THE expected retirement this week of Martin Gilbert as chairman of transport operator FirstGroup follows similar announcements over the last month from Lord Smith at Weir, Sir Win Bischoff at Lloyds Banking Group and Richard Findlay at STV. The guard is clearly changing.
Gilbert is the longest-serving of the four, taking up the post at the company’s formation in 1995 and seeing it rise to become Britain’s biggest bus operator and one of the biggest rail franchise holders.
But the timing of his departure comes amid a period of uncertainty for the company, which has been hit by a combination of factors. These include the reduction in subsidies to bus companies, rising costs, and the fiasco over the awarding of the west coast rail franchise, which it won and then had taken away when it was discovered there had been errors in the bidding process.
The company was forced to issue a profits warning last year and has also built up a £2 billion debt mountain, largely through acquiring the US school bus operator Laidlaw.
The prospect of fund-raising to help pay it off and ease pressure on the balance sheet has been talked about for some time. So expectations of a rights issue of between £500 million and £600m to be announced this week will not be a big surprise, nor will the expected cut in the dividend, though it could be more severe than shareholders were hoping.
It was a measure of how difficult things have become for FirstGroup chief executive Tim O’Toole that one analyst greeted last month’s trading update positively simply because there was no further sense of trouble. Trading was in line with expectations, the first time in three years that there had been no warning or lower guidance. It also managed to offload more bus divisions, achieving its stated £100m in targeted sales.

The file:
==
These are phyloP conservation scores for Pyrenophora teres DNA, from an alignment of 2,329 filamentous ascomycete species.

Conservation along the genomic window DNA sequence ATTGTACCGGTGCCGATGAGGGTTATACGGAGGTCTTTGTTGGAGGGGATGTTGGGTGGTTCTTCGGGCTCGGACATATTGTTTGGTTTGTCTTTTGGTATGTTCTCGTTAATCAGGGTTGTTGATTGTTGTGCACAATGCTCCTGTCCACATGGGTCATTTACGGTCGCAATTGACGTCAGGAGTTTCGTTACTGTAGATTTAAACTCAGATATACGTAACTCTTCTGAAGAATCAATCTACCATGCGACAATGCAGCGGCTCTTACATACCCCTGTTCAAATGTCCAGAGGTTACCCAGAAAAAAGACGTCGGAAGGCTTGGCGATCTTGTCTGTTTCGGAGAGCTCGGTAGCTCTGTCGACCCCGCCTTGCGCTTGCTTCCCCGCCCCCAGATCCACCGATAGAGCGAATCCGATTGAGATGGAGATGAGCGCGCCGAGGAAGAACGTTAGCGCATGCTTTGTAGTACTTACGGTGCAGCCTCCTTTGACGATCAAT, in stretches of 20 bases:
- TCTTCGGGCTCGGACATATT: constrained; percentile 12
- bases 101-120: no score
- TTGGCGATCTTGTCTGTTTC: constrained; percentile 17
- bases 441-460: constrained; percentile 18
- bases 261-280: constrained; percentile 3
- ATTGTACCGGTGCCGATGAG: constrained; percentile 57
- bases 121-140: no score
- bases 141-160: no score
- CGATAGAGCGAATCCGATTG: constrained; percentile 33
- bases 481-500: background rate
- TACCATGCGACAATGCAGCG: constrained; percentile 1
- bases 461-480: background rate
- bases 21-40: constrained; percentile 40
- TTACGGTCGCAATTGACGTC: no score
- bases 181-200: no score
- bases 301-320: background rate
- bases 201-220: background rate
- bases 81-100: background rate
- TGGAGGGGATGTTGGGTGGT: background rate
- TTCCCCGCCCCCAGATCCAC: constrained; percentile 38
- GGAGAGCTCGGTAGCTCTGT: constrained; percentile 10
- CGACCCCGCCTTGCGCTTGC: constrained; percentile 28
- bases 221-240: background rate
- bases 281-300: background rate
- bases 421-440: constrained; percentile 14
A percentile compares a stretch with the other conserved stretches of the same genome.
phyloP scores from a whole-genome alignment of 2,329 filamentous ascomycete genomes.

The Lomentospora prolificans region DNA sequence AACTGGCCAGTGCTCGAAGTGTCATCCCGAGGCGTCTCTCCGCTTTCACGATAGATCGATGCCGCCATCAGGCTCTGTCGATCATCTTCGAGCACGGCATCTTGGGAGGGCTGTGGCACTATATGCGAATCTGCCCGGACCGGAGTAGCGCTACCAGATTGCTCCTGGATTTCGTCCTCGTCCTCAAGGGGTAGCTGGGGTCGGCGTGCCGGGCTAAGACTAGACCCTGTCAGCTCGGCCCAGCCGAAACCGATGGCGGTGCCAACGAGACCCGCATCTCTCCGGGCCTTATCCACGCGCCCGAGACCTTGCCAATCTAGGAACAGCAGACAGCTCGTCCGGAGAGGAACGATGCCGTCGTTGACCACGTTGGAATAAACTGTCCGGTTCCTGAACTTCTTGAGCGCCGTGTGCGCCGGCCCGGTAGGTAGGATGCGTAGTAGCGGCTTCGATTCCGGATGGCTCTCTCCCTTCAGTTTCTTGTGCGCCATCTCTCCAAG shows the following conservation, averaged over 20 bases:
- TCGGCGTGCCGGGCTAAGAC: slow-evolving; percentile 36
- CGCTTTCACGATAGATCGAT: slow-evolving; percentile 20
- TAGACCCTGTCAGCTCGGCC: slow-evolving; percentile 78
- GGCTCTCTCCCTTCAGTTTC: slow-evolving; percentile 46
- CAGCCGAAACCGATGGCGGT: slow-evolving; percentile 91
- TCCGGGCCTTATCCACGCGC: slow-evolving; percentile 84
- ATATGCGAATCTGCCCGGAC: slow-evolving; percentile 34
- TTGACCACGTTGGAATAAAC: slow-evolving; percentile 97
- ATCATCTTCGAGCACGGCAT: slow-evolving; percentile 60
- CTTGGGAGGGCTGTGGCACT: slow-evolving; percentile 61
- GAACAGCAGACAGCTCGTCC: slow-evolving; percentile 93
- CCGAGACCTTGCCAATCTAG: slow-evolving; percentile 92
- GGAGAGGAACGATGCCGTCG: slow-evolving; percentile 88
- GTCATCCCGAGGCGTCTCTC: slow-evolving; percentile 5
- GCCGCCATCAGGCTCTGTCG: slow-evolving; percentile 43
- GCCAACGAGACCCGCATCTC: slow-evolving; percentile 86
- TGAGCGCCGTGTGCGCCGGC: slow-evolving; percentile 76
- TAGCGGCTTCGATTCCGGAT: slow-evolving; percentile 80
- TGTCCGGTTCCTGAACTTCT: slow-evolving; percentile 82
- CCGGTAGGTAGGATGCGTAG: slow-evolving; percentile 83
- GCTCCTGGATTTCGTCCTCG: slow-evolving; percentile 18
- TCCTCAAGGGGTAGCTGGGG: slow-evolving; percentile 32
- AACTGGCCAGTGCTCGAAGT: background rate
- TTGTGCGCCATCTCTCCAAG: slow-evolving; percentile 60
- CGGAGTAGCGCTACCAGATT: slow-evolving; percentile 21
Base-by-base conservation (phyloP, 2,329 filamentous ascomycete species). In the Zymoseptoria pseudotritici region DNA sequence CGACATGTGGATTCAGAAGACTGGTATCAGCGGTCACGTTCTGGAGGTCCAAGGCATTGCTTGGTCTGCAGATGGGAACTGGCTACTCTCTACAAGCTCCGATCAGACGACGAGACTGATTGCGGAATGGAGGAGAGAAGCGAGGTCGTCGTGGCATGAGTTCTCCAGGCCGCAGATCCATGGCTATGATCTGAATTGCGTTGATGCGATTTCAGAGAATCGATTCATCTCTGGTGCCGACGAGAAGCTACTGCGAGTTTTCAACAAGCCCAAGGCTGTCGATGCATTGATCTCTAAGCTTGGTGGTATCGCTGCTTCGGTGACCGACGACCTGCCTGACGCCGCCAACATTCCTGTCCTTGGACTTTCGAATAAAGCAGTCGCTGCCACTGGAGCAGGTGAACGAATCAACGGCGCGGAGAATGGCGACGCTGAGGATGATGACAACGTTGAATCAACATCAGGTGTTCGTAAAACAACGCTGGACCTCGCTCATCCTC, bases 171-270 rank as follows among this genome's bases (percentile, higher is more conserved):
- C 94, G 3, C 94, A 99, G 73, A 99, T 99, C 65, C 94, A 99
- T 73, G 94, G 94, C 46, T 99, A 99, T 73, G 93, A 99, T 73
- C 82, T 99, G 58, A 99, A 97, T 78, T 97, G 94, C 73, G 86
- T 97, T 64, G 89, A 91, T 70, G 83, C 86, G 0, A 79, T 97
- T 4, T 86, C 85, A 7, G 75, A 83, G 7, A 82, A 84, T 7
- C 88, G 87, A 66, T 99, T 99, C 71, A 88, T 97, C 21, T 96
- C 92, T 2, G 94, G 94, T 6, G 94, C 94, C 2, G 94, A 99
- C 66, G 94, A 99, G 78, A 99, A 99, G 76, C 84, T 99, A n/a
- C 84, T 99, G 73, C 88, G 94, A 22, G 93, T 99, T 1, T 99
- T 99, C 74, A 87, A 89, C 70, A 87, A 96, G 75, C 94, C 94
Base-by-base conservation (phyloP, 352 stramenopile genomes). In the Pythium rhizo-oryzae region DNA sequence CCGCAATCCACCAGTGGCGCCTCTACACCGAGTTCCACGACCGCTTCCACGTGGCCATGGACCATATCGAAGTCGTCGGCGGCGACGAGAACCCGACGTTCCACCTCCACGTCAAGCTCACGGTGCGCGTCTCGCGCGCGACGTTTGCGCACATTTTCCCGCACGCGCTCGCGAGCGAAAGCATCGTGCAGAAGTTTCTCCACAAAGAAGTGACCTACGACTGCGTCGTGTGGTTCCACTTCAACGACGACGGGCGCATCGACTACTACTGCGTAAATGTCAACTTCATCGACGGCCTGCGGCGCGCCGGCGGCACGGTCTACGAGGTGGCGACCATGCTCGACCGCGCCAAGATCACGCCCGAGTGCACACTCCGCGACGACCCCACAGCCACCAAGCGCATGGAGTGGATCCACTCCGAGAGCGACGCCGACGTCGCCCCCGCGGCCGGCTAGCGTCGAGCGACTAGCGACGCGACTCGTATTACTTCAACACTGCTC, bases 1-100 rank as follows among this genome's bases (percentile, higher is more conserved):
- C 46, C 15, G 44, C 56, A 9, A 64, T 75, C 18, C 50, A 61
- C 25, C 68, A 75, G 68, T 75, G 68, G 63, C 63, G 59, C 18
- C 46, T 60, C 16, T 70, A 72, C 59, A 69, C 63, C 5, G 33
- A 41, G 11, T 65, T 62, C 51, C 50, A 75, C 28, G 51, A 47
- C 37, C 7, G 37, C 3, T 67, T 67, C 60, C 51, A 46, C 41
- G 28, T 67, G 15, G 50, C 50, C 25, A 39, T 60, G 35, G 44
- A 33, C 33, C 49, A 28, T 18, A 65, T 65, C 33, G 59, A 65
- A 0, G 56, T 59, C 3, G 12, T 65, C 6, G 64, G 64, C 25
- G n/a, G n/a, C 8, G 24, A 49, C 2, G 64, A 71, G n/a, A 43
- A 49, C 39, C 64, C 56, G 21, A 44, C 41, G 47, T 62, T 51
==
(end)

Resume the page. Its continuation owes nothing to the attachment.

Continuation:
However, broker Shore Capital is expecting profits to halve over the next year and the dividend to be slashed by more than two-thirds.
Against this backdrop the shares have performed reasonably well and there is no sense of panic, but that could begin to change if, as rumoured, it breaches its banking covenants and there is a downgrading of its credit rating. The company has played down such fears, but sentiment around it is far from upbeat.
Morrisons can deliver the goods
The long-running feud involving online grocery distributor Ocado and the two supermarket chains Morrisons and Waitrose could be destined for the courts, unless the latter cuts its losses and sets up a rival service, or even joins forces with Marks & Spencer.
Shoppers ordering their bread and baked beans online will be largely unconcerned by the battle, but shareholders in Ocado, now chaired by former M&S boss Sir Stuart Rose, were impressed by its deal with Morrisons which saw the value of their holdings soar by one-third when it was announced on Friday.
The row revolves around a possible breach of the original agreement for Ocado to deliver to Waitrose’s shoppers. This is important for supermarkets as the internet provides the fastest route to growth.
Ocado supporters instead regard it as a Amazon-style distributor, free to operate with multiple customers. This should be the key to its success and the rise in the share price suggests investors share that view.
As for Morrisons, this is an opportunity to play catch-up with its bigger rivals who have made big in-roads into online shopping, and it will help restore some of the shine to chief executive Dalton Philips’ fading star.
Let bull run boost RBS
THE privatisation of the banks took a significant leap forward last week after Lloyds shares moved above the government’s break even price of 61.2p and helped drag Royal Bank of Scotland with them.
Expectations that Lloyds will be in profit this year encouraged buyers, who pushed shares up 3 per cent to close at 62.7p. RBS ended the week 18p higher at 336.75p, not far short of the break even price of 407p.
The Treasury has said it wants to see the price of the banks’ shares remain above break even for a sustained period before selling.
Maybe it should hold its nerve and hope the bull run in the wider market helps carry both into positive territory.